ensure
    browser.quit
    tmp.close
    tmp.unlink
  end
end

ℹ️ we added process_timeout: 30, timeout: 200, pending_connection_errors: true and sleep(0.3) to try preventing this error:

  Ferrum::PendingConnectionsError (Request to http://localhost:3000/home/index reached server, but there are still pending connections: http://localhost:3000/home/index)

ℹ️ send_file vs send_data #

  • Use send_data if you already did File.read(path)
  • Use send_file and you don’t need to do File.read(path)

3. PNG/screenshots #

# ToImageJob
- browser.pdf
+ browser.screenshot(path: tmp.path, full: true, quality: 60, format: "png")
# controller
  url = "https://superails.com"
  image_data = ToImageJob.perform(url)
  send_data image_data, type: "image/png", disposition: "attachment", filename: "#{url.parameterize}.png"

4. Store PDF/PNG with ActiveStorage #

Generating documents “on the fly” can actually take some time (you spin up a browser each time), and can be expensive for popular pages. Instead, you can store the generated files.

Scenario: when an Invoice is created, generate a PDF/PNG and attach it to the record.

# app/models/invoice.rb
  has_one_attached :document

  after_create_commit do
    self.generate_and_attach_pdf
  end

  def generate_and_attach_pdf
    browser = Ferrum::Browser.new(headless: true)
    browser.goto(Rails.application.routes.url_helpers.invoice_url(self))
    tmp = Tempfile.new

    # browser.pdf(path: tmp.path)
    browser.screenshot(path: tmp.path, full: true, quality: 60, format: "png")
    # browser.screenshot(path: tmp.path, full: true, quality: 60, format: "png", selector: "#invoice")

    self.document.attach(io: File.open(tmp), filename: "invoice_#{id}.png")

    browser.quit
    tmp.close
    tmp.unlink
  end

A download link:

link_to "View", rails_blob_path(@invoice.document, disposition: "inline"), target: :_blank if @invoice.document.attached?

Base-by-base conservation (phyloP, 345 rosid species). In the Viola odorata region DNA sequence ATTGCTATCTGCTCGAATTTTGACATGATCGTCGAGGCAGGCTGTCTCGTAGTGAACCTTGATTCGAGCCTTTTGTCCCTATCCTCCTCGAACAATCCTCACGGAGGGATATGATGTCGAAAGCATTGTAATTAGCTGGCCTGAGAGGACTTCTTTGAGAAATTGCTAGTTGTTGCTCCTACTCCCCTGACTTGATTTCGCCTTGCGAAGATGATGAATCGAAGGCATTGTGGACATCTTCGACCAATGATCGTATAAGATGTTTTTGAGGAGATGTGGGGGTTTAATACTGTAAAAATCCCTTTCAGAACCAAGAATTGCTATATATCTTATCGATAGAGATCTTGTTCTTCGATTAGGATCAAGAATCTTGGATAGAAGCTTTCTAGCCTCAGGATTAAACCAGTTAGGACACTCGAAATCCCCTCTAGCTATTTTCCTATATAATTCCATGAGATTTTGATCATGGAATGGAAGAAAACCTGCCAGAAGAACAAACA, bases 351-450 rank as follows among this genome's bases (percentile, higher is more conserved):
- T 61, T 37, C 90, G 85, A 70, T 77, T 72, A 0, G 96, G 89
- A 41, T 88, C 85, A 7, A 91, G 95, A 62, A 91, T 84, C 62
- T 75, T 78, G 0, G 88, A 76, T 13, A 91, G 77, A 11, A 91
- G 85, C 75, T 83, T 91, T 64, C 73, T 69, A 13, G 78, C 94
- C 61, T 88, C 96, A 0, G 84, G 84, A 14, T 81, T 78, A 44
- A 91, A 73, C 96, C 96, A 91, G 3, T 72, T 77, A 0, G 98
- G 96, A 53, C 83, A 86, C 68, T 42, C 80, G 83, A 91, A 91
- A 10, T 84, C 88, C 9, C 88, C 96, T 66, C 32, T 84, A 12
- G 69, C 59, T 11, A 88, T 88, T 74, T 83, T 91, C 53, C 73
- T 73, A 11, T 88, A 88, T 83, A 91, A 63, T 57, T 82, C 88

link_to "Download", rails_blob_path(@invoice.document, disposition: "attachment"), target: :_blank if @invoice.document.attached?

5. CSS Print OPTIONS #

You can add CSS that will apply only to “Print/PDF” using @media print.

Add .no-print CSS class to elements that should not be displayed in print media type:

/* app/assets/stylesheets/application.css */
@media print {
  .no-print {
    display: none !important;
  }
}

Example:

<!-- app/views/home/index.html.erb -->
<h1>Home#index</h1>
<p>Find me in app/views/home/index.html.erb</p>
-<div>
+<div class="no-print">
  <%= link_to "View as PDF", home_index_path(format: :pdf) %>
</div>

Other css classes you might want to consider:

@media print {
  body {
    -webkit-print-color-adjust: exact;
    background: #fff;
    background-color: #fff;
    float: none;
    display: block;
  }
  .no_margin {
    padding-left: 0px !important;
  }
  .printer-preview-content,
  .printer-preview-content_landscape {
    max-width: 100% !important;
    width: 100% !important;
    height: auto !important;
    padding: 0 !important;
    margin: 0 !important;
  }
}

6. Authentication #

It works well for publicly accessible URLs, however it is not so straightforwar for links that require current_user authentication.